Christine Guest is the author of today's post, and you can find it (and so much more) on her website, here. Check out some sketches, some thoughts on reversible motifs, and some lucky kids being paid to model!
Illicium is up today in the Twist Collecive! It has complete written instructions as well as complete stitch charts for all three medallion motifs, and a construction schematic with color suggestions and seaming strategy for 6 sizes.
My geeky soul was delighted with the reversibility of each motif: though they aren’t identical on either side. I’d flip my double pointed needles over when working on an octagon, and there would be another star anise, an even prettier one.
I love the name too, the shrub that grows star anise. As you read through the issue, you can find more spicy names and motifs – as well as gorgeous, interesting patterns.
When we weighted the afghan for shipping, it was just over 3 lbs. I watched all the Tutor Farm episodes while I worked on it, and several Backyardigans with K. I have a history of carpal tunnel syndrome, so I proceeded carefully. The editor actually phoned me to make sure we got a size for the photo shoot that would be big enough to look lovely wrapped around the model (and does it ever!) but not kill my hands. I set up a quota of knitting (a skein a day), and took Sundays off. I was also really good about going to the Y to swim and lift weights; and use good posture while knitting. Liberty wool is a light worsted, and on the smooth side, just right for avoiding trouble. I think getting my Celiac diagnosed (and never eating gluten on purpose) has really, really helped my wrists too, I haven’t worn my splints in 3 years.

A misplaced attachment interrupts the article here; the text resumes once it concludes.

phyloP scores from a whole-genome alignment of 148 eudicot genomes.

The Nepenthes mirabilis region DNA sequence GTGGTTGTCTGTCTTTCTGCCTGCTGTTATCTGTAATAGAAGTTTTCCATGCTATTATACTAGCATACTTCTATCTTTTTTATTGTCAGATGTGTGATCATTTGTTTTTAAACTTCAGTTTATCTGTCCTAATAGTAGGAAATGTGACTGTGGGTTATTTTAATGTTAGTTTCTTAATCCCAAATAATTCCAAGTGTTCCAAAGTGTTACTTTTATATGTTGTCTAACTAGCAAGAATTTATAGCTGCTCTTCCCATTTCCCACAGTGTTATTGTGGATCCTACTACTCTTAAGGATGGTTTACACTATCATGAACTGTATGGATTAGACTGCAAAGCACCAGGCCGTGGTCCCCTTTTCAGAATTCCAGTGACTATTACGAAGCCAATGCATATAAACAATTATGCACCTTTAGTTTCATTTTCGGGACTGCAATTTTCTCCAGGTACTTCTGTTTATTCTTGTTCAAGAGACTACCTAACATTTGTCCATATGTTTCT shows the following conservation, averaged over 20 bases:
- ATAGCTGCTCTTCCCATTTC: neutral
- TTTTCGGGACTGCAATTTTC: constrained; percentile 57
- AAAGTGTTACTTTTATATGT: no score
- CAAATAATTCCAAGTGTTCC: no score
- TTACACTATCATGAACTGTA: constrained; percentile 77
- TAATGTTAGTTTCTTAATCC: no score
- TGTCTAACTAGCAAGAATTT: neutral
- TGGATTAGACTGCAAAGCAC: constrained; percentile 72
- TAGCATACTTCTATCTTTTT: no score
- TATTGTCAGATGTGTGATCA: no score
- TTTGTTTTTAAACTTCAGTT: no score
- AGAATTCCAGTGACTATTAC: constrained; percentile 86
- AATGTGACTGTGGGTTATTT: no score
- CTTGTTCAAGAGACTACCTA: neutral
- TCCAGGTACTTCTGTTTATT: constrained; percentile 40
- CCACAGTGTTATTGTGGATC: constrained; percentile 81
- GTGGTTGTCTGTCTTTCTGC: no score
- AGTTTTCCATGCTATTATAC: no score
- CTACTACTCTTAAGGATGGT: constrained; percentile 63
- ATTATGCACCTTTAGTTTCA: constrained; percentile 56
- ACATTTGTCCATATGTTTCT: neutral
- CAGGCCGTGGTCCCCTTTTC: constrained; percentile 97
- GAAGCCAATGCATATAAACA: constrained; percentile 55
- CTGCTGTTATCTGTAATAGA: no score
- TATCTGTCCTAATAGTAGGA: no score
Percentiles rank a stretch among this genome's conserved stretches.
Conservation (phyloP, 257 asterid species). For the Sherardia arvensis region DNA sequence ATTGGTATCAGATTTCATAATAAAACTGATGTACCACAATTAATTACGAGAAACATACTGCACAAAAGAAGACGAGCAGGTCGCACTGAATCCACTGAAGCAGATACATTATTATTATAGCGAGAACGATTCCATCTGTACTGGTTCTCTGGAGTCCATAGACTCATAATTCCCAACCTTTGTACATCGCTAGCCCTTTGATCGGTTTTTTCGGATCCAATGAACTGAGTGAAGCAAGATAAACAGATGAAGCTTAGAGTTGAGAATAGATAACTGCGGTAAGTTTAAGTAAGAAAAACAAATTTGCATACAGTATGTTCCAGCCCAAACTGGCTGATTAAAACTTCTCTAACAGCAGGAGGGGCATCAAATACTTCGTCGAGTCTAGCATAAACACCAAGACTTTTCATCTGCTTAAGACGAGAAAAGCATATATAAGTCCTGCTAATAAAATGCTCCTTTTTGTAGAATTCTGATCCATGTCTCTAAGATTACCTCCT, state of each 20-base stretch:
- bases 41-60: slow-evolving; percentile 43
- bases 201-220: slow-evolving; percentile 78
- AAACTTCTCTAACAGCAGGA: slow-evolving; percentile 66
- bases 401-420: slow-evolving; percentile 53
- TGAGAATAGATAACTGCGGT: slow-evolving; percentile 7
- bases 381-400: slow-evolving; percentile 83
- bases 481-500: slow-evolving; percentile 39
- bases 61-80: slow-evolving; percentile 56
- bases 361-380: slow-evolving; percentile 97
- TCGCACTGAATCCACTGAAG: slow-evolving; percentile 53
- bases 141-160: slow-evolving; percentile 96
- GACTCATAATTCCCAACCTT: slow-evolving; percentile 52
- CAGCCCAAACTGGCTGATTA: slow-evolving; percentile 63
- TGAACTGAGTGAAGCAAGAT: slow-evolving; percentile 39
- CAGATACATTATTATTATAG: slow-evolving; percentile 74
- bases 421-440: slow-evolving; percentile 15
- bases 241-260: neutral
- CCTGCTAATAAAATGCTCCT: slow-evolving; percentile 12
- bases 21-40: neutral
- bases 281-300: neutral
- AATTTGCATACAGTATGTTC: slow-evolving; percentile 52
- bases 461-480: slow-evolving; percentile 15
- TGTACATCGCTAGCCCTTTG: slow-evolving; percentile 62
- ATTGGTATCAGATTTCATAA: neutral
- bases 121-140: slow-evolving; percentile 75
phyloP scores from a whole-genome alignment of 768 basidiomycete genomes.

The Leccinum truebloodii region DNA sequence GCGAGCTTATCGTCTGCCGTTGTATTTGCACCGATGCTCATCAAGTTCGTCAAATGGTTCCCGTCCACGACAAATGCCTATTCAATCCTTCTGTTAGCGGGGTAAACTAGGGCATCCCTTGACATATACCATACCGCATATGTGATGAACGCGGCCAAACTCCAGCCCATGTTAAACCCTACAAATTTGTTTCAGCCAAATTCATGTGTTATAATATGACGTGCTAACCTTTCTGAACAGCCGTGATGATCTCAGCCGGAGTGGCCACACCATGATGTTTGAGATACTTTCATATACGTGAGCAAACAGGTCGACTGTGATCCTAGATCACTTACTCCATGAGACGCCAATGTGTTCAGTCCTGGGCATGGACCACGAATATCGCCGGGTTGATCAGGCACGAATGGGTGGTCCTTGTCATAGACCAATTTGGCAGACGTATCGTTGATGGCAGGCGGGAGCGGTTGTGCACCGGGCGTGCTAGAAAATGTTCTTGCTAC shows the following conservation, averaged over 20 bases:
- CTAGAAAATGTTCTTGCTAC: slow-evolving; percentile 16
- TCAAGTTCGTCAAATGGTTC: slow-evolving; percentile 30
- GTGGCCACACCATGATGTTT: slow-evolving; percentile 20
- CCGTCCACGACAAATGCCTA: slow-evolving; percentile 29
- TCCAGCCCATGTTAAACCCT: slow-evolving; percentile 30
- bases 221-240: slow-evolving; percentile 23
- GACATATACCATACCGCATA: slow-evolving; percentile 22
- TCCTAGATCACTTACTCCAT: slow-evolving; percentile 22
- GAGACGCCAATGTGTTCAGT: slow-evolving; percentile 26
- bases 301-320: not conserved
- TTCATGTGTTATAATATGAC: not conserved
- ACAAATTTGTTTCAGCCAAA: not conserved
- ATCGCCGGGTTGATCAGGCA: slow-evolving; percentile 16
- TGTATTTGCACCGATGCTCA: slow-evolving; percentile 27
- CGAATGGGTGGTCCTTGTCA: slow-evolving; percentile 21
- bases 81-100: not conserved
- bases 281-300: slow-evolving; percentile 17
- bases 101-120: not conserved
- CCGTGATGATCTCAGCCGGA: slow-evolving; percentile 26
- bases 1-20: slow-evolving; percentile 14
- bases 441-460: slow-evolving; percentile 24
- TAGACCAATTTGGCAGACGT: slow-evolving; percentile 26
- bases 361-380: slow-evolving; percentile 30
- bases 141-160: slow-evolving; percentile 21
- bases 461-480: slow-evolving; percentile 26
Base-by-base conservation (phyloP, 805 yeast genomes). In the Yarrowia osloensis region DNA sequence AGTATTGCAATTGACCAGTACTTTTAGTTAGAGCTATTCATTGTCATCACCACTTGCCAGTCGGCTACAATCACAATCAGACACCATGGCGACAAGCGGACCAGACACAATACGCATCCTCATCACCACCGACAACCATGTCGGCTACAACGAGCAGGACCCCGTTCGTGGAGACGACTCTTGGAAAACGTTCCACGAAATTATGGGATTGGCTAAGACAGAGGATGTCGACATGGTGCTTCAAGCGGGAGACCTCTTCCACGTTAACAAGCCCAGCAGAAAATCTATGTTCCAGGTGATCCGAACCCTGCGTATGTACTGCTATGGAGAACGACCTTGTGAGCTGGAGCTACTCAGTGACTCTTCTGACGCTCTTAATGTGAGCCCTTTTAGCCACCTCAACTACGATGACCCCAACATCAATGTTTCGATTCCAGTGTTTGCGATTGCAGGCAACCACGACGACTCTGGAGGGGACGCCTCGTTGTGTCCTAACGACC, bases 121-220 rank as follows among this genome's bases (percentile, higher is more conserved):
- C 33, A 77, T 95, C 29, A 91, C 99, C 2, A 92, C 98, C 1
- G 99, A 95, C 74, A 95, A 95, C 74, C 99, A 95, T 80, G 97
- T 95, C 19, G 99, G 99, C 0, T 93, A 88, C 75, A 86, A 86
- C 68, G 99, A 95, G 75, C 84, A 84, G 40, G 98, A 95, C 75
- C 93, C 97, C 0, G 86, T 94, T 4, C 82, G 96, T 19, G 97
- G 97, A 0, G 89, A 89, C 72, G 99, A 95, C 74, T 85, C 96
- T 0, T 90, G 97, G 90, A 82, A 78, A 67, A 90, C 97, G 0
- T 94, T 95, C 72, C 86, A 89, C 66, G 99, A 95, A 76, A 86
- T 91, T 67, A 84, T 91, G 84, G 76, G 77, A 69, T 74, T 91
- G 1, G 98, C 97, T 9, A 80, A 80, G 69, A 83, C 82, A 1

Although I used a blocking station, I still had to touch up the corners with steam in the end. Probably because I pinned stacks of octagons, and basically eyeballed them…ahem.
We were hyper careful not to spill anything on it. K is holding an empty cup in this photo.
Both kids were saving money for something at the time, so I did pay them. Matt got bored and the sun was in his eyes, so he pretended to sleep. I was experimenting with light throughout the day to see what picked up the texture and that elusive red.
Everyone at the Twist Collective was lovely to work with!